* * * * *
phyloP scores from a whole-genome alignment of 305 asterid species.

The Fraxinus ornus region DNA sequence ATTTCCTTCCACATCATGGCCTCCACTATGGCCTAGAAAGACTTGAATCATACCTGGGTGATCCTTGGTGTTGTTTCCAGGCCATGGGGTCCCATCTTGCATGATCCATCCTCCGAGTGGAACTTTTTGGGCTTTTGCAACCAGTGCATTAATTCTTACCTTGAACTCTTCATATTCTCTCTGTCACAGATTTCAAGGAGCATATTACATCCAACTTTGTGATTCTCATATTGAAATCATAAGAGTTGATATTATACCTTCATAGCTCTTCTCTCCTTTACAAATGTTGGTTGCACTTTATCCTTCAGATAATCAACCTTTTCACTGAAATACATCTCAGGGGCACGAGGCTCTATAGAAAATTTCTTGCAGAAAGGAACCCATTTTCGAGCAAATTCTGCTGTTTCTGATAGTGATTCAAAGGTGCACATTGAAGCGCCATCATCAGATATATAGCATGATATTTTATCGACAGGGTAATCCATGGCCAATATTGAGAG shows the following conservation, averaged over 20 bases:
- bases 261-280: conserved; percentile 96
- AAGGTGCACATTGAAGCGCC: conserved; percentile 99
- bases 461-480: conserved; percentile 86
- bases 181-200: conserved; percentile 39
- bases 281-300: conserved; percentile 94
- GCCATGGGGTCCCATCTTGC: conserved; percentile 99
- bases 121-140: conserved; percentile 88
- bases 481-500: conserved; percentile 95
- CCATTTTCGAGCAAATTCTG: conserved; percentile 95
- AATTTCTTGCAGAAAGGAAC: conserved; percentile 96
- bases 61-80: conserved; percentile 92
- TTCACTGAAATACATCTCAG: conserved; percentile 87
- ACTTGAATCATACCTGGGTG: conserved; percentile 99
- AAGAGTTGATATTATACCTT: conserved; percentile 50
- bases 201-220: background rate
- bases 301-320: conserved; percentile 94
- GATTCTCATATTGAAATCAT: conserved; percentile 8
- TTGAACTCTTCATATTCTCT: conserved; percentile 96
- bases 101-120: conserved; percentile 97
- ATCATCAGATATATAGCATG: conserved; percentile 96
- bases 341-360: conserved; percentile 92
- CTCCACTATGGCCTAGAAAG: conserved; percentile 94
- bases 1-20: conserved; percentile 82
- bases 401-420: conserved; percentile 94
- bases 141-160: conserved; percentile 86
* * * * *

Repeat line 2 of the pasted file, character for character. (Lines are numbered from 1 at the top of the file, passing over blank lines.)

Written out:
The Fraxinus ornus region DNA sequence ATTTCCTTCCACATCATGGCCTCCACTATGGCCTAGAAAGACTTGAATCATACCTGGGTGATCCTTGGTGTTGTTTCCAGGCCATGGGGTCCCATCTTGCATGATCCATCCTCCGAGTGGAACTTTTTGGGCTTTTGCAACCAGTGCATTAATTCTTACCTTGAACTCTTCATATTCTCTCTGTCACAGATTTCAAGGAGCATATTACATCCAACTTTGTGATTCTCATATTGAAATCATAAGAGTTGATATTATACCTTCATAGCTCTTCTCTCCTTTACAAATGTTGGTTGCACTTTATCCTTCAGATAATCAACCTTTTCACTGAAATACATCTCAGGGGCACGAGGCTCTATAGAAAATTTCTTGCAGAAAGGAACCCATTTTCGAGCAAATTCTGCTGTTTCTGATAGTGATTCAAAGGTGCACATTGAAGCGCCATCATCAGATATATAGCATGATATTTTATCGACAGGGTAATCCATGGCCAATATTGAGAG shows the following conservation, averaged over 20 bases: